Spain-based multinational power company Iberdrola has put into operation the largest solar plant in Europe, with an installed capacity of 590 MW, in an investment exceeding EUR 300 million. The Francisco Pizarro photovoltaic plant is located in the western Spanish region of Extremadura.
Iberdrola said the plant has 1.5 million solar modules, and will generate enough electricity to supply more than 334,000 homes. Its operation will prevent the emission of 150,000 tons of CO2 a year.
Electricity will be sold through PPAs to major multinational corporations
The plant’s output will be sold through long-term power purchase agreements (PPAs) signed with leading companies in different sectors – Danone, Bayer and PepsiCo – to cover the energy needs of their centers in Spain, Iberdrola said.
Iberdrola plans to boost its renewable energy capacities worldwide to 25 GW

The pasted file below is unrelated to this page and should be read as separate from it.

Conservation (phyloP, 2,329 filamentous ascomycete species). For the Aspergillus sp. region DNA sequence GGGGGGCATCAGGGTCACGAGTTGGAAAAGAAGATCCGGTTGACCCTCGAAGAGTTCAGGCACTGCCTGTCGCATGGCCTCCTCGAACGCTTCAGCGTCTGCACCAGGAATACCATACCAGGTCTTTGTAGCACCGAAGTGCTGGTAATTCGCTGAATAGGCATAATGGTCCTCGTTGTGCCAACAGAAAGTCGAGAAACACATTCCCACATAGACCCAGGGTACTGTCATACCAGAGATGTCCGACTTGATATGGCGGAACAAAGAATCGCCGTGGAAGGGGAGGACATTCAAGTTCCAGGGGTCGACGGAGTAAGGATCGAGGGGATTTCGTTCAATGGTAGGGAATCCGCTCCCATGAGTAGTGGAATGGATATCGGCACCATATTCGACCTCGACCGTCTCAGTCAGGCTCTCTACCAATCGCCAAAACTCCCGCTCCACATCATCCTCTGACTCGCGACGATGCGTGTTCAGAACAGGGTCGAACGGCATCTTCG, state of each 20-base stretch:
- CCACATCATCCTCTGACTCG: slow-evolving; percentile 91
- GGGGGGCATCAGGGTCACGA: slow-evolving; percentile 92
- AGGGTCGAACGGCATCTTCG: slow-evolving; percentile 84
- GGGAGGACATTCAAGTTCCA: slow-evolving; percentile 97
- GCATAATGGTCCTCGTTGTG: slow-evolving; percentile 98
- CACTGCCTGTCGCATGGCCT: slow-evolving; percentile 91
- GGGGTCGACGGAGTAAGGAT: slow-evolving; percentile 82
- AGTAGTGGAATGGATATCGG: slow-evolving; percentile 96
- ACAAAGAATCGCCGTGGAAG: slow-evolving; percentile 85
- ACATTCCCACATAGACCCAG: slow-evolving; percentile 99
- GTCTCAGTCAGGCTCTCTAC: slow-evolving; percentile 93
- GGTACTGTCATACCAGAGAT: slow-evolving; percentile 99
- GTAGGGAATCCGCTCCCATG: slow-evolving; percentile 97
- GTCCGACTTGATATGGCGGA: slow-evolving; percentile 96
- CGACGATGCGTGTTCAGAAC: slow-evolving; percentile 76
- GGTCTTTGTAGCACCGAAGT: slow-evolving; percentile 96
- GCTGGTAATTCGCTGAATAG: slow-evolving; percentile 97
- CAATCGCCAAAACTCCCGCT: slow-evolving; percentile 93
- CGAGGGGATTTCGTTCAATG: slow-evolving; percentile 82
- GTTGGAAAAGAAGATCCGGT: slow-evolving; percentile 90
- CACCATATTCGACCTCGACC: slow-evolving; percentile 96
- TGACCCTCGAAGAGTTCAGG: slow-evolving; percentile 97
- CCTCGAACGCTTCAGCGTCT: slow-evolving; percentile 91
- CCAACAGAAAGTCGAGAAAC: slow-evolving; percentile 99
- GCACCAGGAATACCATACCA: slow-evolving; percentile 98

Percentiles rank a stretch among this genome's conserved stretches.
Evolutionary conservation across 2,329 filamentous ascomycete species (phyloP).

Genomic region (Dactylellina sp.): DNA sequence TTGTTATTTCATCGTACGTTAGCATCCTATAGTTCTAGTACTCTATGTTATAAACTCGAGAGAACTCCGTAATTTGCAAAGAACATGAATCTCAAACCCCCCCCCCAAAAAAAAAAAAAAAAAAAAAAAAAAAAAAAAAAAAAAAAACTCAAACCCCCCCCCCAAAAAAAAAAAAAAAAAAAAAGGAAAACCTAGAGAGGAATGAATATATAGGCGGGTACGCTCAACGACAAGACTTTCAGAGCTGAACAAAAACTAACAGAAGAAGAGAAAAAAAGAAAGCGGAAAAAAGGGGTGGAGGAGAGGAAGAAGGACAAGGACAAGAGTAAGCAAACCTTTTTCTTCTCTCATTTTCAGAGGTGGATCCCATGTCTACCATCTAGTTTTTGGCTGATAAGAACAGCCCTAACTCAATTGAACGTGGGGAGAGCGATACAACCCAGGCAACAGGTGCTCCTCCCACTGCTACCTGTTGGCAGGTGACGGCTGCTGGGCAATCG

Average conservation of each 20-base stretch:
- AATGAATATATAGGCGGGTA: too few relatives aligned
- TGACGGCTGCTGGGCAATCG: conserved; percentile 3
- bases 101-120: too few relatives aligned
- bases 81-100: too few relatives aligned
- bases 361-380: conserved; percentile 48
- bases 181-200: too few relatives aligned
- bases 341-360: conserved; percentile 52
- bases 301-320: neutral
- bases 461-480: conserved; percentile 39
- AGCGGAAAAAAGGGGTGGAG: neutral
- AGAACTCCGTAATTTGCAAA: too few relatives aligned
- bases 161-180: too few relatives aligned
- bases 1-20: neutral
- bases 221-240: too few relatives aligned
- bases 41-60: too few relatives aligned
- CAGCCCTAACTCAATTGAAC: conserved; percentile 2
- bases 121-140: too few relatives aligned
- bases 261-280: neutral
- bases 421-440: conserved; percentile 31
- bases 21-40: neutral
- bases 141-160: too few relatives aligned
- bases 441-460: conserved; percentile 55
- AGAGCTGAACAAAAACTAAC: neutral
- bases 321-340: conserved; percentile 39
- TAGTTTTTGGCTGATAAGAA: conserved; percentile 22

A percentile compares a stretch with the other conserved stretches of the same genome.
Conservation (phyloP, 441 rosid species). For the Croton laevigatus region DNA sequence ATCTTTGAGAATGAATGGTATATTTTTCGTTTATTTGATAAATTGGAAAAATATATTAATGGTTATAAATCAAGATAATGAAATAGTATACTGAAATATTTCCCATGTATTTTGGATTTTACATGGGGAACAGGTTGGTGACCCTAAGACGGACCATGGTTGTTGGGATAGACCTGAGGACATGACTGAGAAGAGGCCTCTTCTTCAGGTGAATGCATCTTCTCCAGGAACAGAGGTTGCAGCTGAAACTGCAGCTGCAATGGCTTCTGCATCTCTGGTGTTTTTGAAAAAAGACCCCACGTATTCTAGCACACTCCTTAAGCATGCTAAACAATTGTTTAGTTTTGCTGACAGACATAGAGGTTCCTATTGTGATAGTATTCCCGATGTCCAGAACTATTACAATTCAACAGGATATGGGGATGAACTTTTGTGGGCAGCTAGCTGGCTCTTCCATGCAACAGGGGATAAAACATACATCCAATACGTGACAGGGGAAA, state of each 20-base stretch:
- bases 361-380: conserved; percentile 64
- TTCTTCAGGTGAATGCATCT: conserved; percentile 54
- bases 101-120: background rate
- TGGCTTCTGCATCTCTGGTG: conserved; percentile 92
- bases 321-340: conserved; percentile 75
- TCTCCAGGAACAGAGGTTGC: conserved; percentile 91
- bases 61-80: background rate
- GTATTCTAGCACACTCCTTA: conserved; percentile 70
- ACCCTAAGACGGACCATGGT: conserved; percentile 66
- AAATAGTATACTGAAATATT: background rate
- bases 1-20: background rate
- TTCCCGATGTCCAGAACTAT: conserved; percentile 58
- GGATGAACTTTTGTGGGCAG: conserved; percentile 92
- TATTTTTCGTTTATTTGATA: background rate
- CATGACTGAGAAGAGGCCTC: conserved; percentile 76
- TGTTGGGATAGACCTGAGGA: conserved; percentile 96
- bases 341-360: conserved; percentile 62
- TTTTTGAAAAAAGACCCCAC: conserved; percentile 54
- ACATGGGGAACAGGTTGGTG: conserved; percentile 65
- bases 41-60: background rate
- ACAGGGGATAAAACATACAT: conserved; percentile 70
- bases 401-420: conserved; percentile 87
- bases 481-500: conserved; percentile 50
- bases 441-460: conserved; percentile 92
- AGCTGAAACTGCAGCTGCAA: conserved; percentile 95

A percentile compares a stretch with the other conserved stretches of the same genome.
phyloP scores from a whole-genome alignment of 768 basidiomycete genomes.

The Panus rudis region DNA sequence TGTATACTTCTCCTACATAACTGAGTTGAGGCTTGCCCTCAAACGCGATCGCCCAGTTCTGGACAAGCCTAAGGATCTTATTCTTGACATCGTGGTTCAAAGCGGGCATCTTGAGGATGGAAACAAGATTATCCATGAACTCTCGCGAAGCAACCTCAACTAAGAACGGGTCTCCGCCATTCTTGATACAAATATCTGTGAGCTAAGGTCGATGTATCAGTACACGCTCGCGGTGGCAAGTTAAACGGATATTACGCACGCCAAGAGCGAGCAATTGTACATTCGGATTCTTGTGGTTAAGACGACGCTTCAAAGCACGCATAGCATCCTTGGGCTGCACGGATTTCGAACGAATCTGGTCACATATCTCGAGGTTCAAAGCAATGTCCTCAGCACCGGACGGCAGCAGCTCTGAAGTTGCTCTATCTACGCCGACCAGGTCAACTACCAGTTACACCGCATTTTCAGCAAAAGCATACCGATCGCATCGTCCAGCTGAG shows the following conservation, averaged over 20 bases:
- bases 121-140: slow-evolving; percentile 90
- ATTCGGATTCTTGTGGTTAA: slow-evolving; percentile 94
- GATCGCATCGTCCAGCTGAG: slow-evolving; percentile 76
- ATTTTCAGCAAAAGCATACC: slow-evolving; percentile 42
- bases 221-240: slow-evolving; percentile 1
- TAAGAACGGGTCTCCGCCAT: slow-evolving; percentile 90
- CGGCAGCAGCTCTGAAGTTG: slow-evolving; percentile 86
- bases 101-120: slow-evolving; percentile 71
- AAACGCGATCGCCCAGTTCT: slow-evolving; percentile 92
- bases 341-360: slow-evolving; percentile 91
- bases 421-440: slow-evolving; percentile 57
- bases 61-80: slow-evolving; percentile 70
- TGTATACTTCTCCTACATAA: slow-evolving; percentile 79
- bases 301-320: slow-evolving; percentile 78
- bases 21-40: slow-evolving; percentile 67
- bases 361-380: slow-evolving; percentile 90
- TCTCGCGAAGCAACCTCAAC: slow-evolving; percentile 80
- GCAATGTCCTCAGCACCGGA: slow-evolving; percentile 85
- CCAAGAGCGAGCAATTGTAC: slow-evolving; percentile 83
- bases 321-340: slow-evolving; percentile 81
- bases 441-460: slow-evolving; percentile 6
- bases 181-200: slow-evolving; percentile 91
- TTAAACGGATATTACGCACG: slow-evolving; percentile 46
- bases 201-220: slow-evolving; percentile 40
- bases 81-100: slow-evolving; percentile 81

Iberdrola, which has a total installed capacity of more than 19.3 GW and plans to boost it to 25 GW in the coming years, said the Extremadura plant is its biggest photovoltaic facility in the world.
Before Iberdrola’s facility was put into operation, Europe’s biggest operating solar power plant was the 500 MW Núñez de Balboa, also in Spain.
Spain also has the largest photovoltaic complex in Europe, with 15 power plants of 50 MW each, making up a total of 750 MW of installed capacity. The complex spans 3,100 hectares in the region of Aragon.
Europe is set to see more major solar power facilities
Earlier this week, Greek PPC Renewables invited bids from contractors to build a solar power plant with an installed capacity of 550 MW, the biggest in Greece.
In Serbia, Fintel Energia and MK Group are developing a 660 MW agrisolar project, which will combine crop production with electricity generation, and in Croatia, El Sun Energy plans to build a 950 MW solar power plant.
In France, a 1 GW solar power project is under way, while a power plant with 3,5 million solar panels and a nameplate capacity of 1.35 GW is being installed in Turkey’s Konya province, south of Ankara.